Mire also makes the connection between the pharmaceutical industry and the cosmetic industry. Transnational biotechnology, pharmaceutical and cosmetics corporations are engaged in the research and development and mass marketing of a plethora of new forms of skin-whitening products which can ‘bleach out’ the ‘dark skin tones’ of women of colour and remove corporeal evidence of anti-aging processes, unhealthy life-styles and overall pollution from the skin of white women.’

In short, these cosmetic whiteners are a one-stop solution that cuts across racial, class and lifestyle boundaries that play to both the desire for eternal youth and racial superiority. The largest cosmetic company in the world is L’Oreal, who also serve as a prime example of the pharmaceutical-cosmetic industry link; in this case between L’Oreal and Sanofi-Synthelabo, the third largest pharmaceutical company after Pfizer and GlaxoSmithKline. Although L’Oreal claims it no longer uses animals in its research laboratories, it is an EUrequirement that all new cosmetics be tested on animals.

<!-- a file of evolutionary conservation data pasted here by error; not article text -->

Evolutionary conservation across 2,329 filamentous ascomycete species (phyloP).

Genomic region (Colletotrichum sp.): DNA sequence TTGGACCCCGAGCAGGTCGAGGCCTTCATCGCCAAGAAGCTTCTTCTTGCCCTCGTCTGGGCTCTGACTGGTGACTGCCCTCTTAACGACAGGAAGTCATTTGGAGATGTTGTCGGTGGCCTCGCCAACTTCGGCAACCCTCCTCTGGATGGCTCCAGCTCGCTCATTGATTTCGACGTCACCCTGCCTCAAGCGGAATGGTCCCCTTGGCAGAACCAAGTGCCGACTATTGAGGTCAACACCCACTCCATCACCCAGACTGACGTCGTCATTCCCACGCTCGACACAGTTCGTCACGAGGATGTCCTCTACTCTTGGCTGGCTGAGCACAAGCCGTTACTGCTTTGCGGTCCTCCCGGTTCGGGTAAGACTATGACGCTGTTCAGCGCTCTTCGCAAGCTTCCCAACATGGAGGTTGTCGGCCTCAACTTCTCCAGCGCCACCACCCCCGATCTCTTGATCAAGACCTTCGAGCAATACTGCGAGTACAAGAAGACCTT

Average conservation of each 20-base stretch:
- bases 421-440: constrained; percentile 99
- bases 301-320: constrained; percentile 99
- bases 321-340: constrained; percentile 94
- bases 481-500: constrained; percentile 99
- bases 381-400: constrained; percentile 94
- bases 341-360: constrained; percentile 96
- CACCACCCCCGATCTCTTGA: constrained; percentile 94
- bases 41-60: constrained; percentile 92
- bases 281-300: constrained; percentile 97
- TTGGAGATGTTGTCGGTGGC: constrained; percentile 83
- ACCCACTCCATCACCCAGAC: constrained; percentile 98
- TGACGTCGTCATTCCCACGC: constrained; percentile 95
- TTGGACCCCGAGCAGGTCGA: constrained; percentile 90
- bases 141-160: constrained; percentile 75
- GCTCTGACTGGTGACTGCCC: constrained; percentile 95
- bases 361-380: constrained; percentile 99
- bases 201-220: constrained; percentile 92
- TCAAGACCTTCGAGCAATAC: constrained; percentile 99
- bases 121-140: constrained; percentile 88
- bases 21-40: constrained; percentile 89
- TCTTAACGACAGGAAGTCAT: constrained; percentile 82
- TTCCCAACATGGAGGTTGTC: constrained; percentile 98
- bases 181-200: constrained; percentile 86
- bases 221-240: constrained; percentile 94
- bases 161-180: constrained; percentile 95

Nonetheless there remains a blur between the distinction of cosmetics and pharmaceutics. As Mire points out, this has ‘serious social, medical and political implications’. The accompanying advertising is a mix of pharmaceutics, cosmetics and straight-up racism. For example, Vichy, a L’Oreal subsidiary that is a pharmaceutics / cosmetics mix is able to market skin lightening as ‘skincare biomedicine’. To advertise their product Bi-White, Vichy show a supposedly   ‘Asian woman peeling off her black facial skin with a zipper. As her black skin is removed a new “smooth”, “whitened” skin with no blemishes takes its place. The implications of this image are blunt and chilling. Blackness is false, dirty and ugly. Whiteness is true, health, clean and beautiful.’